Thursday, April 17, 2008

[M&M] Martial artist character builds

So, pretty recently, I ran across a post by Rob Donoghue (one of the creators of my current favorite-game-in-the-whole-world, Spirit of the Century) where he laments the lack of good RPG systems for flavorful, diverse, and mechanically-deep martial arts action. And he mentioned that systems where "Martial Arts builds like superpowers" are lacking because they only offer "different color for mechanically identical characters".

And that seems kind of odd to me, since I've always figured that if I was gonna run something with a lot of martial arts focus, I would almost certainly use Mutants & Masterminds, because it would offer a tremendous amount of mechanical variation between fighting styles. So maybe Rob just meant "mechanically identical" in the sense that martial artists in most superhero games would just be built with the same subsystems as any mutant, vigilante, or sorcerer? That would make sense, although it's definitely not something that I'd call a drawback.

Anyway, the whole thing really makes me want to test out M&M's capabilities with martial arts character builds, just to see if I can actually do the stuff I think I can with it. I don't think I've really got time to properly get into such an experiment right now, but I can at least write up a few thoughts.

The way I'd like to start is by taking the classical five animal styles of kung fu and defining them very vaguely (and with little to no regard for their real life characteristics) in the mechanical terms of Mutants & Masterminds. Let's give it a try, shall we?

Tiger Style
  • decently high Strength, Dexterity, and Constitution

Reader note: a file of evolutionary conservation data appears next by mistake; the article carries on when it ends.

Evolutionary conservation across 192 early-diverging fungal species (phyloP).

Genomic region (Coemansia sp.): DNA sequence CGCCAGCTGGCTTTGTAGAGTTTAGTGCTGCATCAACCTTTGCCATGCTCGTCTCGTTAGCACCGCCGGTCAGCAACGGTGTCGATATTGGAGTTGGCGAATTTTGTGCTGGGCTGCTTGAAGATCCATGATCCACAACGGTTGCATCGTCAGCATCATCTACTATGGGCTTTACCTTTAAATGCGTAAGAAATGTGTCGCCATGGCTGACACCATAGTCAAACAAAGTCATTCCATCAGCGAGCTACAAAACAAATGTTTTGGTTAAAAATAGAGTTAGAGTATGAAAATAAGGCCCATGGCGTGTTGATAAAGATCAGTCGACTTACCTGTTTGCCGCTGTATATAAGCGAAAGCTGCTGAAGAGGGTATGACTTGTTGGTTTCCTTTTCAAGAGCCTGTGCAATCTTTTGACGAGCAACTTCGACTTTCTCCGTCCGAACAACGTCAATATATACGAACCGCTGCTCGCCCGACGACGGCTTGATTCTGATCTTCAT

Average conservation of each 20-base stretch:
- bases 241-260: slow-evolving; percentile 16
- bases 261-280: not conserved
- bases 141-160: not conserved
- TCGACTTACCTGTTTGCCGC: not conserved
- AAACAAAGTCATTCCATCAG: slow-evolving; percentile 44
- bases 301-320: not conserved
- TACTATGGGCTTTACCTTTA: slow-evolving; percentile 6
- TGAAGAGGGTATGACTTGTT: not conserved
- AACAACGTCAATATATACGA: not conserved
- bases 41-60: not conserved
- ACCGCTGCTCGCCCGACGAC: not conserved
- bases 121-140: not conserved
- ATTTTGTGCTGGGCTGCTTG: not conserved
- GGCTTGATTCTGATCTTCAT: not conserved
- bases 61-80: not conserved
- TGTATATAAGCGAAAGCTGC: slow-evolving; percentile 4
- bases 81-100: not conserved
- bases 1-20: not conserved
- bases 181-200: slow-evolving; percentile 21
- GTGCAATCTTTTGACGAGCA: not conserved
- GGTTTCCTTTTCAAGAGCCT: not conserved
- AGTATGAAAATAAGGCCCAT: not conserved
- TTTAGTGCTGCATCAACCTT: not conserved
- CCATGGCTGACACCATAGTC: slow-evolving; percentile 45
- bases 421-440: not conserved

• high-damage unarmed attacks based on Strike power (possibly lethal damage--Tiger Claw Fist!--and definitely with the Mighty feat)

  • low Attack bonus, plus a few ranks of Attack Focus: Melee and Attack Specialization for that Strike power (kung fu basasses shouldn't be any good with guns, after all)

  • maybe a rank (or even two) of the Rage feat, or--for a more super-power martial artist--the Boost power (applied to Strength, possibly Constitution)

  • Takedown Attack feat, so that tiger practitioners can tear through multiple enemies in their fury

  • Improved Block, Improved Sunder, and Weapon Break feats, because shattering weapons sounds thematically appropriate

Crane Style
  • high Dexterity

  • high-damage Strike power (non-lethal, maybe without the Mighty feat, and possibly even with a Limited: Humans Only flaw, because crane practitioners are striking at pressure points)

  • again, low Attack bonus, plus ranks of Attack Focus: Melee and Attack Specialization with Strike

  • a few ranks of the Improved Block, maybe some Improved Disarm and Weapon Bind feats (disarming dudes just seems right)

  • Improved Throw and Improved Trip feats (knocking dudes down also seems right)

  • Acrobatic Bluff and Redirect feats, and of course some ranks of the Acrobatics skill (crane practitioners make dudes hit their friends, but they do it through deceptive movement rather than guile)

Leopard Style
  • decent Strength, high Dexterity

  • low-damage Strike power (probably non-lethal damage, probably with the Mighty feat, and--here's something cool--with the Autofire extra, which should actually work quite nicely with melee attacks, especially ones with more accuracy than power)

  • low Attack bonus, plus ranks of Attack Focus: Melee and plenty ranks of Attack Specialization with Strike

  • Move-By Action feat and (maybe) a little bit of the Speed power, for hit-and-run goodness

  • Instant Up feat

  • the Stealth skill seems kind of appropriate

Snake Style
  • high Dexterity

  • high-damage Strike power (maybe lethal, maybe without the Mighty feat, and possibly with a Limited: Humans Only flaw, because the pressure point thing makes sense for snake practitioners, too)